Helmut Schmidt, Published May 10 2012
House seeks to keep C-27J flying
Language preserving the C-27J Spartan cargo aircraft program, and other National Guard programs and personnel, was inserted in the National Defense Authorization Act. The bill moved out of the House Armed Services Committee Thursday, Rep. Rick Berg, R-N.D., announced.
“We knew we had our work cut out for us. And this is very good news,” said Maj. Gen. Dave Sprynczynatyk, adjutant general of the North Dakota National Guard.
Now, the same work must be done in the Senate, he said.
“We’re going to continue to give it everything we can to make sure that the 119th Wing, the Happy Hooligans in Fargo, have a manned flying mission going in the future,” Sprynczynatyk said.
Berg, the Fargo Moorhead West Fargo Air National Guard Support Group and the metro Chamber of Commerce plan a news conference this morning at the Fargo Air Museum to discuss the effort to revive the C-27J mission for North Dakota’s Air Guard.
The National Defense Authorization Act could be considered by the full House as early as next week, Berg’s office stated.
North Dakota is one of seven states with Guard units that had expected to get C-27Js, but they were cut by the Air Force as it sought cost savings to meet budget directives from the Obama administration.
Sen. John Hoeven, R-N.D., said Thursday that he and other senators are working on the Senate.
Hoeven said money for the C-27Js was authorized and appropriated for use in the 2012 fiscal year.
“So this is not new spending,” he said.
He said the C-27Js are new and cheaper to operate than aircraft now in use. Senators are working on language requiring the Air Force to follow through with Congress’s wishes, he said.
“It’s very important airlift, and it’s (the C-27J) proven itself in Afghan-istan,” Hoeven said. “This is a mission that’s more cost-effective than C-130s. They’d also have new planes that they’d be, in essence, mothballing. That doesn’t make sense.”
The Air Guard in Fargo now flies the C-21, a military version of the civilian Learjet. There is also a wing flying the MQ-1 Predator, a remotely piloted aircraft.
But the C-21 mission will move out of Fargo next year, Guard officials said.
Unless the C-27J or some other aircraft wing is assigned to the state, that would leave North Dakota as the only state without a manned flying mission, officials said.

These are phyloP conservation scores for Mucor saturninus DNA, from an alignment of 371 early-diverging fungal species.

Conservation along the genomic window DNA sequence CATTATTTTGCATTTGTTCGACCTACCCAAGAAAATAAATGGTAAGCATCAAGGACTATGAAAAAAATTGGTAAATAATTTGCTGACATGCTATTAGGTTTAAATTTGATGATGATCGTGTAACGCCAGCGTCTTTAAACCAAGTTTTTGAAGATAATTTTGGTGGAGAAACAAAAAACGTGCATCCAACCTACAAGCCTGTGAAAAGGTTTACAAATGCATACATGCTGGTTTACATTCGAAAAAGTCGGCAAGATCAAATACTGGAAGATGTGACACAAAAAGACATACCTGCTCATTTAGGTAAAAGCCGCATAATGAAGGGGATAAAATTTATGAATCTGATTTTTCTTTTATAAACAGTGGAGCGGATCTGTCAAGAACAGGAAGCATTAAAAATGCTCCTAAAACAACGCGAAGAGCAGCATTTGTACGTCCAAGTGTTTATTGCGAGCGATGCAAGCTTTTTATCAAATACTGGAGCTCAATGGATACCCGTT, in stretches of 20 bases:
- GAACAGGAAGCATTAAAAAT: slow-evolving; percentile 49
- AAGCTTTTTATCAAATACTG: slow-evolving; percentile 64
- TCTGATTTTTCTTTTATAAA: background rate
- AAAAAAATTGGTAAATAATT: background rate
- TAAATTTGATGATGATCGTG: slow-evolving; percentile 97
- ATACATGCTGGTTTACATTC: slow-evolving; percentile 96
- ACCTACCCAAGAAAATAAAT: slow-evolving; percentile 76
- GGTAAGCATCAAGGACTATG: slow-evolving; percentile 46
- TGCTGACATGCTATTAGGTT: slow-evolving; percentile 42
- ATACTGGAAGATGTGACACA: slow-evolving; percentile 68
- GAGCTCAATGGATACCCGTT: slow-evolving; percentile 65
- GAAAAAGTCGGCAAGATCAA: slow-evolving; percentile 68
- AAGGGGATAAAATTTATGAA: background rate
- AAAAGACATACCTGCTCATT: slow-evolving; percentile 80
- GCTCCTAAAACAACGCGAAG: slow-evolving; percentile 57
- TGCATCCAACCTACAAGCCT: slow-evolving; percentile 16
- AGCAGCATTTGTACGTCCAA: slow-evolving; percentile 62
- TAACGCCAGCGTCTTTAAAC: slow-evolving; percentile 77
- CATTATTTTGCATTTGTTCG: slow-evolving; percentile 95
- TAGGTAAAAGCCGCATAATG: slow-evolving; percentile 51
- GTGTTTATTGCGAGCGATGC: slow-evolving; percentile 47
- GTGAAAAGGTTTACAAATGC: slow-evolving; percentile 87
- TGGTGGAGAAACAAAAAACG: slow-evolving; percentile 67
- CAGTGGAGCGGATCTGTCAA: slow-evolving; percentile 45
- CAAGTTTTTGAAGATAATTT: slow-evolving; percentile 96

On the other side of that equation, the Fargo Guard base is expected to get an “intelligence group,” which would bring total troop strength above the 1,082 now on hand, Sprynczynatyk said.
He said the Air Force is adamant that the C-27J must go, and has also cut the Guard heavily elsewhere.
“In essence, the Air Force is looking to the future and quite frankly putting the brunt of the cuts required on the Air National Guard,” Sprynczynatyk said.
He encourages more balanced cuts, particularly since he believes the Guard can do many missions cheaper than the active-duty Air Force.
He said the C-27J has not only been useful in Iraq and Afghanistan, but would be welcomed by Guard units for support during disasters and for homeland defense duties.
“You know, last year during the flood fight, the C-27 would have been great to help us move personnel, sandbags, equipment, supplies from one end of the state to another,” Sprynczynatyk said.
Local business leaders are encouraged.
“Generally speaking, we feel better than a week ago.” said Craig Whitney, president and CEO of the Fargo Moorhead West Fargo Chamber of Commerce. Whitney also leads the Guard support group.
“I think it’s looking reasonably good for us here in Fargo-Moorhead,” Whitney said. “It’s not permanent, it’s not definite … but the general tone is a lot better than it has been.”
Whitney said without a manned mission in Fargo, Guard fire and rescue crews, which also service the civilian side of Hector International Airport, could be pulled. Paying for those services could add costs that might cause air carriers to drop service to Fargo, which would hurt firms relying on air transport.
“It’s a real priority for the chamber and the board,” Whitney said.
The National Guard Association of the United States also praised the House action seeking to halt the Air Force’s proposed Air Guard cuts in fiscal year 2013.
The group’s president, Maj. Gen. Gus L. Hargett Jr., called the cuts to the Guard ill-advised and disproportionate.
“The pause would preserve Air Guard capabilities to accomplish its many missions while the Department of Defense and the nation’s governors develop a process that better accounts for domestic missions in future defense budgets,” he said in a news release.
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Readers can reach Forum reporter Helmut Schmidt at (701) 241-5583